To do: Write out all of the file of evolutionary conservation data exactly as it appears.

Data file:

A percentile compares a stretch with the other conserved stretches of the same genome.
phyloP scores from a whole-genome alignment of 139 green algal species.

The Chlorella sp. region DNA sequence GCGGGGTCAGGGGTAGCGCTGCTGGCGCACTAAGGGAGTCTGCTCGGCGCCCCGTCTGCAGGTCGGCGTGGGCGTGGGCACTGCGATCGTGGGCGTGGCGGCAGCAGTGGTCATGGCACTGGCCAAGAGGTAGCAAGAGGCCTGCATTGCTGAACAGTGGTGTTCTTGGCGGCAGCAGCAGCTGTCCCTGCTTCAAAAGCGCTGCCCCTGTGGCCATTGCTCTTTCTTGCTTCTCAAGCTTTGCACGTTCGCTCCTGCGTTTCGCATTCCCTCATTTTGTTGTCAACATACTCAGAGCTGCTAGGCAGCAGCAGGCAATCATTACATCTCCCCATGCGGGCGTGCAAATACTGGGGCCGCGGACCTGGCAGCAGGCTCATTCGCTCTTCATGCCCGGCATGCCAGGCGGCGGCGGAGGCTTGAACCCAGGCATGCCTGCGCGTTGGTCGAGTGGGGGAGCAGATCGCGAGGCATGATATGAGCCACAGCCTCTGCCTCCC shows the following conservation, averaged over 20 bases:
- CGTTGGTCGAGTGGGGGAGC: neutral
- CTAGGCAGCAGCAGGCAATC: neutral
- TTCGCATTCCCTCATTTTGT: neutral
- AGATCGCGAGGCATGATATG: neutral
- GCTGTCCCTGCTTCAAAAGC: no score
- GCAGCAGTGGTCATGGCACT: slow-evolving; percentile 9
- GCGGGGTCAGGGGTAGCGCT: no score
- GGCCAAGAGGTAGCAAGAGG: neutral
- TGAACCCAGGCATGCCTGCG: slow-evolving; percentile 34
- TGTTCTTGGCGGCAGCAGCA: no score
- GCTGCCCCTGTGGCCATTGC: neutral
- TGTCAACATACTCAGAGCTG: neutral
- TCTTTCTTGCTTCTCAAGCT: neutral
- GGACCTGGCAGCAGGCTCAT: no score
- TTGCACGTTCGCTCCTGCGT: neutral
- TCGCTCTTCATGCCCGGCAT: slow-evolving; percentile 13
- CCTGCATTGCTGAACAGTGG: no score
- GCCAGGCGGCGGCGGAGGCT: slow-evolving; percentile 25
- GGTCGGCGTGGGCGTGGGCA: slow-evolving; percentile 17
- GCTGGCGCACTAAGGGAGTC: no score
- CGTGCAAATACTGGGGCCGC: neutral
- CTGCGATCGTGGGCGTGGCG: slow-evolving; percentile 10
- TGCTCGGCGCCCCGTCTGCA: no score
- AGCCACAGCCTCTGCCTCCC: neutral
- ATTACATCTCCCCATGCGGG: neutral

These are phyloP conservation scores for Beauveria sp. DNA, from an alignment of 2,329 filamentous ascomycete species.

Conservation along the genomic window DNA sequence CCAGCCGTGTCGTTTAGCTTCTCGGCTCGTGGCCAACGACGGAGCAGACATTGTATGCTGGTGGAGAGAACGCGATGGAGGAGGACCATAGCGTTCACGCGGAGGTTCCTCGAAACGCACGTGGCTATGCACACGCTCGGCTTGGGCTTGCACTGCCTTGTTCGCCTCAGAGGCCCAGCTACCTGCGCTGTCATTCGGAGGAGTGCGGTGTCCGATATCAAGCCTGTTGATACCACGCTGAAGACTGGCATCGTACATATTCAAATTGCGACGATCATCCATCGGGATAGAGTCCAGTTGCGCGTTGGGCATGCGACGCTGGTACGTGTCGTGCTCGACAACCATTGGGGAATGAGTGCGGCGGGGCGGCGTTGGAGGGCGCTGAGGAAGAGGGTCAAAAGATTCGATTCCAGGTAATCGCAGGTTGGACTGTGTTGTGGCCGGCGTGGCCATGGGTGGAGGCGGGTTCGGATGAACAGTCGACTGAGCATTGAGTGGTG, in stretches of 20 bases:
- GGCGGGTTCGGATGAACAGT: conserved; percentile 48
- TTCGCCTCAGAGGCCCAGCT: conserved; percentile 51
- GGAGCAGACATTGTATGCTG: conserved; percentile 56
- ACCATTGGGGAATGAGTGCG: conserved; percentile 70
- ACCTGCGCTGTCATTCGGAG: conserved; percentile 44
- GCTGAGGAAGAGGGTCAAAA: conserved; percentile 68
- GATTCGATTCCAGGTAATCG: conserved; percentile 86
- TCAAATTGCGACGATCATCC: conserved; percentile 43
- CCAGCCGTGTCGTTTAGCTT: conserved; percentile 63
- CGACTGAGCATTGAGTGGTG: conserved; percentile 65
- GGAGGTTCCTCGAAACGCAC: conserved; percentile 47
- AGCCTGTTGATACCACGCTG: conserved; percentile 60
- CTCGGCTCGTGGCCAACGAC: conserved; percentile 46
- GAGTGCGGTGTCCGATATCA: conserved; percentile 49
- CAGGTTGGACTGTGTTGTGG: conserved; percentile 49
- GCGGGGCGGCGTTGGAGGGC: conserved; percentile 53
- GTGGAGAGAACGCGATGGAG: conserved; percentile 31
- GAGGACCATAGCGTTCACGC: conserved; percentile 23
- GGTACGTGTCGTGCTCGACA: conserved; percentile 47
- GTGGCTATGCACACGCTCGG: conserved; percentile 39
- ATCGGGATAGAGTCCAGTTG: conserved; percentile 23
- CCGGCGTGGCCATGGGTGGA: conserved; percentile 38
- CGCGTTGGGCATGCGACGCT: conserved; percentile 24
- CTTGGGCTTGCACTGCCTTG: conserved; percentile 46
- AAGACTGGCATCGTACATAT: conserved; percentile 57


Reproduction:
A percentile compares a stretch with the other conserved stretches of the same genome.
phyloP scores from a whole-genome alignment of 139 green algal species.

The Chlorella sp. region DNA sequence GCGGGGTCAGGGGTAGCGCTGCTGGCGCACTAAGGGAGTCTGCTCGGCGCCCCGTCTGCAGGTCGGCGTGGGCGTGGGCACTGCGATCGTGGGCGTGGCGGCAGCAGTGGTCATGGCACTGGCCAAGAGGTAGCAAGAGGCCTGCATTGCTGAACAGTGGTGTTCTTGGCGGCAGCAGCAGCTGTCCCTGCTTCAAAAGCGCTGCCCCTGTGGCCATTGCTCTTTCTTGCTTCTCAAGCTTTGCACGTTCGCTCCTGCGTTTCGCATTCCCTCATTTTGTTGTCAACATACTCAGAGCTGCTAGGCAGCAGCAGGCAATCATTACATCTCCCCATGCGGGCGTGCAAATACTGGGGCCGCGGACCTGGCAGCAGGCTCATTCGCTCTTCATGCCCGGCATGCCAGGCGGCGGCGGAGGCTTGAACCCAGGCATGCCTGCGCGTTGGTCGAGTGGGGGAGCAGATCGCGAGGCATGATATGAGCCACAGCCTCTGCCTCCC shows the following conservation, averaged over 20 bases:
- CGTTGGTCGAGTGGGGGAGC: neutral
- CTAGGCAGCAGCAGGCAATC: neutral
- TTCGCATTCCCTCATTTTGT: neutral
- AGATCGCGAGGCATGATATG: neutral
- GCTGTCCCTGCTTCAAAAGC: no score
- GCAGCAGTGGTCATGGCACT: slow-evolving; percentile 9
- GCGGGGTCAGGGGTAGCGCT: no score
- GGCCAAGAGGTAGCAAGAGG: neutral
- TGAACCCAGGCATGCCTGCG: slow-evolving; percentile 34
- TGTTCTTGGCGGCAGCAGCA: no score
- GCTGCCCCTGTGGCCATTGC: neutral
- TGTCAACATACTCAGAGCTG: neutral
- TCTTTCTTGCTTCTCAAGCT: neutral
- GGACCTGGCAGCAGGCTCAT: no score
- TTGCACGTTCGCTCCTGCGT: neutral
- TCGCTCTTCATGCCCGGCAT: slow-evolving; percentile 13
- CCTGCATTGCTGAACAGTGG: no score
- GCCAGGCGGCGGCGGAGGCT: slow-evolving; percentile 25
- GGTCGGCGTGGGCGTGGGCA: slow-evolving; percentile 17
- GCTGGCGCACTAAGGGAGTC: no score
- CGTGCAAATACTGGGGCCGC: neutral
- CTGCGATCGTGGGCGTGGCG: slow-evolving; percentile 10
- TGCTCGGCGCCCCGTCTGCA: no score
- AGCCACAGCCTCTGCCTCCC: neutral
- ATTACATCTCCCCATGCGGG: neutral

These are phyloP conservation scores for Beauveria sp. DNA, from an alignment of 2,329 filamentous ascomycete species.

Conservation along the genomic window DNA sequence CCAGCCGTGTCGTTTAGCTTCTCGGCTCGTGGCCAACGACGGAGCAGACATTGTATGCTGGTGGAGAGAACGCGATGGAGGAGGACCATAGCGTTCACGCGGAGGTTCCTCGAAACGCACGTGGCTATGCACACGCTCGGCTTGGGCTTGCACTGCCTTGTTCGCCTCAGAGGCCCAGCTACCTGCGCTGTCATTCGGAGGAGTGCGGTGTCCGATATCAAGCCTGTTGATACCACGCTGAAGACTGGCATCGTACATATTCAAATTGCGACGATCATCCATCGGGATAGAGTCCAGTTGCGCGTTGGGCATGCGACGCTGGTACGTGTCGTGCTCGACAACCATTGGGGAATGAGTGCGGCGGGGCGGCGTTGGAGGGCGCTGAGGAAGAGGGTCAAAAGATTCGATTCCAGGTAATCGCAGGTTGGACTGTGTTGTGGCCGGCGTGGCCATGGGTGGAGGCGGGTTCGGATGAACAGTCGACTGAGCATTGAGTGGTG, in stretches of 20 bases:
- GGCGGGTTCGGATGAACAGT: conserved; percentile 48
- TTCGCCTCAGAGGCCCAGCT: conserved; percentile 51
- GGAGCAGACATTGTATGCTG: conserved; percentile 56
- ACCATTGGGGAATGAGTGCG: conserved; percentile 70
- ACCTGCGCTGTCATTCGGAG: conserved; percentile 44
- GCTGAGGAAGAGGGTCAAAA: conserved; percentile 68
- GATTCGATTCCAGGTAATCG: conserved; percentile 86
- TCAAATTGCGACGATCATCC: conserved; percentile 43
- CCAGCCGTGTCGTTTAGCTT: conserved; percentile 63
- CGACTGAGCATTGAGTGGTG: conserved; percentile 65
- GGAGGTTCCTCGAAACGCAC: conserved; percentile 47
- AGCCTGTTGATACCACGCTG: conserved; percentile 60
- CTCGGCTCGTGGCCAACGAC: conserved; percentile 46
- GAGTGCGGTGTCCGATATCA: conserved; percentile 49
- CAGGTTGGACTGTGTTGTGG: conserved; percentile 49
- GCGGGGCGGCGTTGGAGGGC: conserved; percentile 53
- GTGGAGAGAACGCGATGGAG: conserved; percentile 31
- GAGGACCATAGCGTTCACGC: conserved; percentile 23
- GGTACGTGTCGTGCTCGACA: conserved; percentile 47
- GTGGCTATGCACACGCTCGG: conserved; percentile 39
- ATCGGGATAGAGTCCAGTTG: conserved; percentile 23
- CCGGCGTGGCCATGGGTGGA: conserved; percentile 38
- CGCGTTGGGCATGCGACGCT: conserved; percentile 24
- CTTGGGCTTGCACTGCCTTG: conserved; percentile 46
- AAGACTGGCATCGTACATAT: conserved; percentile 57